how cholesterol enter cells

For the first time, scientists have shown how two proteins form a tunnel for bad cholesterol to enter our body cells.

This new finding could help develop future drugs for heart disease, a rare genetic disorder in children, and even the Ebola virus.

A team of researchers from UNSW Sydney analyzed the structure and function of proteins encoded by two genes NPC1 and NPC2 in detail and studied their role in transporting low-density lipoprotein (LDL) cholesterol into our body cells via lysosomes.

The proteins were studied using cryo-electron microscopes at the near-atomic level in great detail by the team of researchers, including those from Tsinghua University (Beijing) and Princeton University (New Jersey), said Rob Yang, UNSW Science’s Professor.

Before 2013, scientists had to theorize how membrane proteins functioned. But now they can actually see how they work. Prof Yang said they were able to look at the NPC1 and PC2 proteins and see how they play a major role in transporting LDL cholesterol into the cell.

NPC2 brings the cholesterol to the gate at the edge of the lysosome membrane, while NPC1 forms a tunnel for this cholesterol to enter the cells. Cholesterol is an essential building block of our

cells, but excess amounts of cholesterol in the blood can block the arteries, causing the heart attack.

Understanding how cholesterol enters the cells can help to develop future drugs that target NPC1 and NPC2 proteins, which would lower the amount of cholesterol in the blood.

Niemann-Pick disease type C is also a very serious health problem associated with NPC1 and NPC2 genes, often found in children. Mutations in the NPC1 gene can leave the LDL cholesterol trapped in the cell’s lysosomes, as it can prevent it from binding to the protein. As cholesterol builds up in cells, it can lead to cell dysfunction and even cell death. This could lead to progressive loss of function of nerves, brain, and other organs.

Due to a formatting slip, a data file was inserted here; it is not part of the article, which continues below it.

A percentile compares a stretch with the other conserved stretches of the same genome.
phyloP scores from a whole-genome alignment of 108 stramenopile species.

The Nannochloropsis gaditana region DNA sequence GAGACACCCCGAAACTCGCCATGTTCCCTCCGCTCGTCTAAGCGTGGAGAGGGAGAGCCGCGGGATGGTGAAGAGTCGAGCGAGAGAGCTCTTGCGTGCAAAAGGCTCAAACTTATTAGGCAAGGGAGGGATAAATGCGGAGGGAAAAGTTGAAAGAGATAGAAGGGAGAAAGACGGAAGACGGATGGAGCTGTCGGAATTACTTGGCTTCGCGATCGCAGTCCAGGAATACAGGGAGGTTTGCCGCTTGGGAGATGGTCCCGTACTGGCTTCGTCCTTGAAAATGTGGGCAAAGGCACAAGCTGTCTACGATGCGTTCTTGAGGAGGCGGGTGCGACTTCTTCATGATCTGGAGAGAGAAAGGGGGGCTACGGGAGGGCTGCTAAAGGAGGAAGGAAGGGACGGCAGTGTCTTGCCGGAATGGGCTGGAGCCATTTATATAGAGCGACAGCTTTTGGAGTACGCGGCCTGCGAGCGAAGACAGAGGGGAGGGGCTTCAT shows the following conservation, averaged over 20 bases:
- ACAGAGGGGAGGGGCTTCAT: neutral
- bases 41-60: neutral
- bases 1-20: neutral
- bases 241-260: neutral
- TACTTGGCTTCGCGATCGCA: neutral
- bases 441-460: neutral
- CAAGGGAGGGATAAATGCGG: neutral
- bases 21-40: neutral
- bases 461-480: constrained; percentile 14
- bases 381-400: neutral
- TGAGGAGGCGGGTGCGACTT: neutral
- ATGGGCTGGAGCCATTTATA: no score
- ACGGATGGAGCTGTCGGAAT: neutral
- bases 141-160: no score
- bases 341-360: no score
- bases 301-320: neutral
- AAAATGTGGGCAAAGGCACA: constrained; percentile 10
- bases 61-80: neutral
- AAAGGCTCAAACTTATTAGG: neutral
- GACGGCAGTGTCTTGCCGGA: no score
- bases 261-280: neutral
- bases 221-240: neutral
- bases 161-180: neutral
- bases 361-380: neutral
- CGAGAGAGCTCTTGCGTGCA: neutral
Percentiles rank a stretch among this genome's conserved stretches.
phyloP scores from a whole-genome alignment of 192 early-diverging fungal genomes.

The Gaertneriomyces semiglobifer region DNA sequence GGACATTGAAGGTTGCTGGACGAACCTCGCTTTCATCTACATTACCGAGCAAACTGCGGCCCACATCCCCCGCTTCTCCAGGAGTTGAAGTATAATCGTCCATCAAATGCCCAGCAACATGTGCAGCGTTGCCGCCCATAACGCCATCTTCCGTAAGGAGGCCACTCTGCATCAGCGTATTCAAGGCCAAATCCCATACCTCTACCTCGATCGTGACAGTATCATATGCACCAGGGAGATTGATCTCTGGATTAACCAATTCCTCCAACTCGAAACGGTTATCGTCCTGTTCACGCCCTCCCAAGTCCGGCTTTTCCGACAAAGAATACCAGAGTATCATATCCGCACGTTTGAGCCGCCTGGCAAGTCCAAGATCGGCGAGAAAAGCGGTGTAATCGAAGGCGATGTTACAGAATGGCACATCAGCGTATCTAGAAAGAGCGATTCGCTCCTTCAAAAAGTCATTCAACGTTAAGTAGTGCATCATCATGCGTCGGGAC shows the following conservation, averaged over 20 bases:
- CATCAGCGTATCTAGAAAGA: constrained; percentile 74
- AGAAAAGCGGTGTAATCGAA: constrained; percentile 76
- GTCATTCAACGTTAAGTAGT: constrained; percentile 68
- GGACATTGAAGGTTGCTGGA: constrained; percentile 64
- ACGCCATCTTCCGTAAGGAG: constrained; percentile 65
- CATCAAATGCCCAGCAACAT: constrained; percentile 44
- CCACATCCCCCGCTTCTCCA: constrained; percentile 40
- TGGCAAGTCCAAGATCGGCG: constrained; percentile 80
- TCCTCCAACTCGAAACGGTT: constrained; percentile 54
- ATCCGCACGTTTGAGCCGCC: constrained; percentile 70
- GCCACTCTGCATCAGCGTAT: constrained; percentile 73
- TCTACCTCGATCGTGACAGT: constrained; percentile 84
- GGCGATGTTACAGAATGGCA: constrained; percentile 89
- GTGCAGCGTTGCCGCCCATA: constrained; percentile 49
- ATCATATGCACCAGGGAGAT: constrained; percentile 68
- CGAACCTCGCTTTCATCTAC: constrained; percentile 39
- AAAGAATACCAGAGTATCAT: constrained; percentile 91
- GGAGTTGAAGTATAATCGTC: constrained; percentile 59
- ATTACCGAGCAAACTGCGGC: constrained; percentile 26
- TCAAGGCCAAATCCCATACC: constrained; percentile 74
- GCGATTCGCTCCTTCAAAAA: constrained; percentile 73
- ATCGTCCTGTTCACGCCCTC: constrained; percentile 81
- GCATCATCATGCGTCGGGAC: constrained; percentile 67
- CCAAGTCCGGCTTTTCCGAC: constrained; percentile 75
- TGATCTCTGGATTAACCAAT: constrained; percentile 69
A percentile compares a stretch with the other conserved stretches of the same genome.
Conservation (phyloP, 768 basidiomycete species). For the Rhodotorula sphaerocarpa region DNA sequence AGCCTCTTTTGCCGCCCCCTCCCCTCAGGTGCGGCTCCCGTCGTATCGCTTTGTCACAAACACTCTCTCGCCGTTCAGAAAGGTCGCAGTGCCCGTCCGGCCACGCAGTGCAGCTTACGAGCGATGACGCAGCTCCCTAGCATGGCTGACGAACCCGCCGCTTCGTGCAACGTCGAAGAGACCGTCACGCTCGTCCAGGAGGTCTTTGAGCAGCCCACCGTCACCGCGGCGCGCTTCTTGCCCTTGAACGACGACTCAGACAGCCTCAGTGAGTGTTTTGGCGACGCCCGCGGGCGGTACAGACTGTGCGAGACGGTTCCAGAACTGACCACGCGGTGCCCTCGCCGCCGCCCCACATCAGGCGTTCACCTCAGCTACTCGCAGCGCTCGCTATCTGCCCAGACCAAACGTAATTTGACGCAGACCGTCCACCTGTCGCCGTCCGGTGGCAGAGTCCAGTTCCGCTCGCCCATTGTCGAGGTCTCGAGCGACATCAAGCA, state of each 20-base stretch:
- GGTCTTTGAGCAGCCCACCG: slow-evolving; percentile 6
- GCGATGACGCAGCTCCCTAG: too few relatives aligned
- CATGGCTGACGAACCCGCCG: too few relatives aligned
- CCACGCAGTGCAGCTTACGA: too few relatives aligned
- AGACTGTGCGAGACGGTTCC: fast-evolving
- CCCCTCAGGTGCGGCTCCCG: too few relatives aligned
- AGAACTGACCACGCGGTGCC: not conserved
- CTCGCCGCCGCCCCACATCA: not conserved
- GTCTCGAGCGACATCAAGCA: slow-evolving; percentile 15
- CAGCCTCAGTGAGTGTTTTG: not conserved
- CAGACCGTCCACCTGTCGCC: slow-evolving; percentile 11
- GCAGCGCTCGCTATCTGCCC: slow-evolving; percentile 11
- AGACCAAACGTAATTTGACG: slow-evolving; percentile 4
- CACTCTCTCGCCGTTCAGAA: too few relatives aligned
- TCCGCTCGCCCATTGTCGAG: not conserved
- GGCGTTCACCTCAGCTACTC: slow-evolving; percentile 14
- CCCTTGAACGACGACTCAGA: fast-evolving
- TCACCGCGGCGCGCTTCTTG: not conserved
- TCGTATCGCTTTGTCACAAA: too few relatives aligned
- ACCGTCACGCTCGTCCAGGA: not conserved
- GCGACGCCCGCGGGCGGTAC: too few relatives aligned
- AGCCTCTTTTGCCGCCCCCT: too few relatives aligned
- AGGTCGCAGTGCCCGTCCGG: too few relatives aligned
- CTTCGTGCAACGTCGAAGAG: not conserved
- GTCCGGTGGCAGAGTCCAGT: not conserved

The Ara Parseghian Medical Research Fund, an organization involved in finding new treatments for Niemann-Pick disease and other diseases in children, partially funded the research. With the detailed knowledge of NPC1 and NPC2 genes functioning, scientists can now develop new treatments to prolong the lives of children affected by Niemann-Pick disease.

The mutations in NPC1 and NPC2 genes underlying this disease can be identified by sequencing the genes of affected people and accordingly develop targeted medicines to restore the protein’s ability to transport the cholesterol.

Other than encapsulating cholesterol before releasing it into the cell’s plasma, the lysosomes also have a protective function against the invading viruses. There are studies that show the Ebola virus enters human cells after binding to NPC1. The new findings on how cholesterol enter cells can also provide insights into developing therapeutic strategies for stopping Ebola.

Foreign invaders are normally broke down by the acidic conditions in lysosomes. But the NPC1 proteins facilitate a free passage for the Ebola virus to the cells, where it multiplies and infects other cells. Drugs could be developed that blocks the Ebola virus from binding to NPC1, exposing the virus to the lysosome’s acidic environment. The findings could have implications for developing treatments against COVID-19 since the virus could potentially use NPC1 for entering cells.

Professor Yang is hoping to collaborate with other researchers to study the connection of NPC1 to COVID-19.


Editor’s Note; how cholesterol enter cells, NPC1 and NPC2 genes, UNSW Sydney